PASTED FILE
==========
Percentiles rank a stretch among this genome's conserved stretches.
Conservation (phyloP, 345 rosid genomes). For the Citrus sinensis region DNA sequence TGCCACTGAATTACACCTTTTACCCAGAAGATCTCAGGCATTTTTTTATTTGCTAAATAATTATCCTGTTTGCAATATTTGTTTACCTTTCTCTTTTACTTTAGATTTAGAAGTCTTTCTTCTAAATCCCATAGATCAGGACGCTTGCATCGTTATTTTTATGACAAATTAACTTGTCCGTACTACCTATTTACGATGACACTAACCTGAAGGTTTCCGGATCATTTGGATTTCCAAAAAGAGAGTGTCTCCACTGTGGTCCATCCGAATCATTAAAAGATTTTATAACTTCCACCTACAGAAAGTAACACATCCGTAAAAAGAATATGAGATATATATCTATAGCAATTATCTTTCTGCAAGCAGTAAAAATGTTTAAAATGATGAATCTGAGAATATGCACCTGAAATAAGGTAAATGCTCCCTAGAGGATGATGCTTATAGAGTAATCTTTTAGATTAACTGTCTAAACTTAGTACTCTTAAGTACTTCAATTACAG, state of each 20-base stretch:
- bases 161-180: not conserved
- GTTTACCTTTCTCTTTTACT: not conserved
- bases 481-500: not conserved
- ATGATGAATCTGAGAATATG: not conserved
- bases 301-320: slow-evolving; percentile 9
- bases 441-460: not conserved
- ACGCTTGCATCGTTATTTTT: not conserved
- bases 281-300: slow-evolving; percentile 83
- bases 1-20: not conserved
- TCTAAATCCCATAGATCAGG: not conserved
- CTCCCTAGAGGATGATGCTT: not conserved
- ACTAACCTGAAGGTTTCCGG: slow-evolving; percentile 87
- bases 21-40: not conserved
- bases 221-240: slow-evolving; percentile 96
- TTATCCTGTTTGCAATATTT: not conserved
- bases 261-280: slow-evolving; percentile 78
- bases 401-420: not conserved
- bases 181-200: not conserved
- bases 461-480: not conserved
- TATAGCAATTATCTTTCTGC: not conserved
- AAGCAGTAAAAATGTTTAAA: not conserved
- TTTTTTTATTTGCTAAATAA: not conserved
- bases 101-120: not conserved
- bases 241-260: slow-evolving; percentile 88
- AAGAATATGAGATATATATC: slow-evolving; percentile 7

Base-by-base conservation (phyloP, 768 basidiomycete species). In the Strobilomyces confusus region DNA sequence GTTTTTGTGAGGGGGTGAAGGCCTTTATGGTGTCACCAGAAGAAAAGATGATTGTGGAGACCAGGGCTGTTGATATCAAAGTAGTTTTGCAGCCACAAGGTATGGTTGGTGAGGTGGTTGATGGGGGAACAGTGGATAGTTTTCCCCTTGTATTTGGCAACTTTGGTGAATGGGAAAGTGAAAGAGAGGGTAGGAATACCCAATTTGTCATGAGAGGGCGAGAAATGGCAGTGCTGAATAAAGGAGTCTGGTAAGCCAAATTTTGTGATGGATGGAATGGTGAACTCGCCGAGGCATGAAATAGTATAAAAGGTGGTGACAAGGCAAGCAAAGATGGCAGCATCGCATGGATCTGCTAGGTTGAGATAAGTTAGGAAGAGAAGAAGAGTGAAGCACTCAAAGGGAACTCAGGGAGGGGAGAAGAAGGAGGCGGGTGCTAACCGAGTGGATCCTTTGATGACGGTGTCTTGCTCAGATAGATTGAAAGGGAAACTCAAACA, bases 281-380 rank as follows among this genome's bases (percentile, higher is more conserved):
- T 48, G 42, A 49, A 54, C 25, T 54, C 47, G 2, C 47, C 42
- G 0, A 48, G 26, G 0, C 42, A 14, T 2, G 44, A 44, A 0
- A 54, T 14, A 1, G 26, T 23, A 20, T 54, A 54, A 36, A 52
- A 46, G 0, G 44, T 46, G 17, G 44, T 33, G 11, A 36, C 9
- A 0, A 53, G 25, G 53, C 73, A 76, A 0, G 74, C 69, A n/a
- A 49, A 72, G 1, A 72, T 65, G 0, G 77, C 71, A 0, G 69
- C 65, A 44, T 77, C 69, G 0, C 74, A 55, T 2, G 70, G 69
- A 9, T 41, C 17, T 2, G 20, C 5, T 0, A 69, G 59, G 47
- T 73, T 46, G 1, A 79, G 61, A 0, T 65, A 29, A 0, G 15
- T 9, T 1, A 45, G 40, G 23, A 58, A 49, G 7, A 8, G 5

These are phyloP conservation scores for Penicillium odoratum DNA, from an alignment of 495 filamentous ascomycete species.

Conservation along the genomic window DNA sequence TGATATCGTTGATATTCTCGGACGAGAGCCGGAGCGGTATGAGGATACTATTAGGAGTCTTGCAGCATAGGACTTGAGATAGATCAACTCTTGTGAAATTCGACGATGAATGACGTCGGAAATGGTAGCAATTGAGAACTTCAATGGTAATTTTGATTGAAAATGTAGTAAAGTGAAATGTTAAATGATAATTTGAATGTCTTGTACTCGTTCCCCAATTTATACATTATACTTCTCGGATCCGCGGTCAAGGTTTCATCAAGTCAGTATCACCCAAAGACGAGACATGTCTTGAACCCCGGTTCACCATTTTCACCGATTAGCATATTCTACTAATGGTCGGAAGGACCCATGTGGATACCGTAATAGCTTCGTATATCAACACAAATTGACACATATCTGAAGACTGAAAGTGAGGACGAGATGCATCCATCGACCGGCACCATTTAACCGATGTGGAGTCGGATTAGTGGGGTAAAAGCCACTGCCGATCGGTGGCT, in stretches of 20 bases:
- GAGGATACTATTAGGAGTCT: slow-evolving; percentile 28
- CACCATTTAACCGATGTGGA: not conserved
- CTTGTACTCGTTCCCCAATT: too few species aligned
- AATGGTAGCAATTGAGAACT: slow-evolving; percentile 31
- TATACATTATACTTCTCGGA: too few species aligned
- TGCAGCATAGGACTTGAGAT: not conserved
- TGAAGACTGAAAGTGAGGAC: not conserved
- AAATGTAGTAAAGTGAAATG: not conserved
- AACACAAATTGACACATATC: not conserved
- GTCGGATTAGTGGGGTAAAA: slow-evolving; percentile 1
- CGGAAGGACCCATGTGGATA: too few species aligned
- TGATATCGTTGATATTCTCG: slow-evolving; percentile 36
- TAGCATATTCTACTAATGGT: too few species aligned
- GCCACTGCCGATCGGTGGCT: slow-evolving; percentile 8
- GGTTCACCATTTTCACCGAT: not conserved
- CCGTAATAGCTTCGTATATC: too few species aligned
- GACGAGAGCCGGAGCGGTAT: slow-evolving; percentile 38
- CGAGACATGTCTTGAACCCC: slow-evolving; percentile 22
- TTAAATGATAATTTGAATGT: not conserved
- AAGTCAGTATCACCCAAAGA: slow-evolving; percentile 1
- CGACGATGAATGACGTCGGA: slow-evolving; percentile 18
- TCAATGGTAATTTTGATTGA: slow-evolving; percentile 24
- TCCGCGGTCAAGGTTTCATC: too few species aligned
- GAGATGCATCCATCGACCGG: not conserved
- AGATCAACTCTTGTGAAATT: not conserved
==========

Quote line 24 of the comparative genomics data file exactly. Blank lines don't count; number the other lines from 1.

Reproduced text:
- TTTTTTTATTTGCTAAATAA: not conserved